What the Woodford debacle teaches us

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Nov 14, 2019

The recent downfall of Woodford Investment Management funds was no surprise; it had an air of inevitability about it. The way the company was run and the questionable performance of its funds meant the writing had been on the wall for some time.

Neil Woodford, CBE, found fame as a fund manager over many years producing top returns from managing funds for Invesco Perpetual. Finally, he left to start his own fund management company, Woodford Investment Management, five years ago. In its first year its funds performed well but over the past four the performance has been abysmal. However, that is not the only issue. The major problem has been how the FCA’s rules are applied in cases like Woodford’s.

At the time of the Woodford Equity Income fund’s closure, it is estimated that as much as 50 per cent of the fund was invested in unquoted shares. The FCA’s rules clearly limit the amount that can be invested in unquoted shares to 10 per cent of the fund’s value. Woodford moved some shares into his own investment trust at highly questionable valuations. He also listed his fund’s unquoted shares on the Guernsey Stock Exchange when it was not clear they could be traded.

Kent County Council’s request to withdraw £263m from the fund was the tipping point because Woodford couldn’t immediately raise the money from share sales.

This was because he had a significant proportion invested in unquoted shares.

Furthermore, the Woodford Equity Income fund had a highly misleading name because it didn’t invest primarily in equity income shares. Instead it invested in many non-income producing shares and many unquoted, illiquid, high-risk shares. The FCA’s guidelines encourage managers to stay within the remit of their fund.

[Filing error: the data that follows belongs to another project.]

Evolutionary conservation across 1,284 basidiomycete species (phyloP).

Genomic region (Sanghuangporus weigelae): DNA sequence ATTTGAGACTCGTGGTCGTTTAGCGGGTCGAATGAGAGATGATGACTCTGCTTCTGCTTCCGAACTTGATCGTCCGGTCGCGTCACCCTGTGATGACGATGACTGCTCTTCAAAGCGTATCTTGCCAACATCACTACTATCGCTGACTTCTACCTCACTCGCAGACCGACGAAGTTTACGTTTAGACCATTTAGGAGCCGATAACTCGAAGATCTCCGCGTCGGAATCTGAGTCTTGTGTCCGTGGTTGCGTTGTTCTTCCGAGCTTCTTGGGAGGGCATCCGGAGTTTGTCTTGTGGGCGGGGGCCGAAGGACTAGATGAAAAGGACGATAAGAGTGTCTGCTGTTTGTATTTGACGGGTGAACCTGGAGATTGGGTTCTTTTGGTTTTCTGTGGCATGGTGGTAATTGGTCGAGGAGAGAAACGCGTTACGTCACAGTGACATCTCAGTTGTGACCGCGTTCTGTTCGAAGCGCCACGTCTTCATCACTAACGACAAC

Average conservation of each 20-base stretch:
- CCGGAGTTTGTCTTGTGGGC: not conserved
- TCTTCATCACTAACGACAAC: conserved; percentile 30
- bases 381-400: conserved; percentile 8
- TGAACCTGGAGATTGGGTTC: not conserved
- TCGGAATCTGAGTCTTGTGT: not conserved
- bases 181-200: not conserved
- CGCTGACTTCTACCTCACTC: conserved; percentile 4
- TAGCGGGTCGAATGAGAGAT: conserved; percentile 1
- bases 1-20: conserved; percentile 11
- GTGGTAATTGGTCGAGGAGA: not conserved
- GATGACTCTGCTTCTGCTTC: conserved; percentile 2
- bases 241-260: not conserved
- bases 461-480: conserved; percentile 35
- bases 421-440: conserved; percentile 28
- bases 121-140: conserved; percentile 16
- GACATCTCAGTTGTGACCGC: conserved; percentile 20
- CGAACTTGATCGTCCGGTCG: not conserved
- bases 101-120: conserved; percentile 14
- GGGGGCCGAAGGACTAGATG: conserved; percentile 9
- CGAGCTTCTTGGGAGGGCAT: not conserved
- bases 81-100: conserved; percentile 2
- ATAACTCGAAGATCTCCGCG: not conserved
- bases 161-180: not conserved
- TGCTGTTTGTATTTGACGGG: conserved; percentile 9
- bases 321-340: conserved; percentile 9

In the meantime, while investors have lost a lot of money, Woodford has been funding a lavish personal lifestyle and paid himself huge dividends, including £36.5m to a company of his called Woodford Capital in 2017/18.

Two of the UK’s biggest financial companies, Hargreaves Lansdown and St James’s Place, had large sums of clients’ money in Woodford funds. Hargreaves Lansdown had Woodford on its Best Buy list while SJP ran a version of the Woodford fund without most of the unlisted holdings.

Then there is the FCA, which some argue has been asleep on the job. Invesco Perpetual was investigated and fined £18.6m in 2014 for failings in fund management. The FCA said that, between May 2008 and November 2012, Invesco Perpetual did not comply with investment limits that were designed to protect consumers by restricting their exposure to risk.

This all teaches us many valuable lessons. First, it is vital to always act with integrity. The fact that you can do something well, such as fund management, does not itself qualify you to be good at managing a fund management company. These are two distinctly different skills.

Next, understand the FCA’s rules for fund management. The fact that a fund manager is regulated does not mean it is working within the spirit of the rules. Similarly, beware any fund manager who feathers his nest at the expense of investors, and do not invest in a fund based purely on the reputation of the fund manager.

Investors should do their own research or at least consult an IFA.

Tony Byrne is managing director of Wealth and Tax Management and Minerva Money Management

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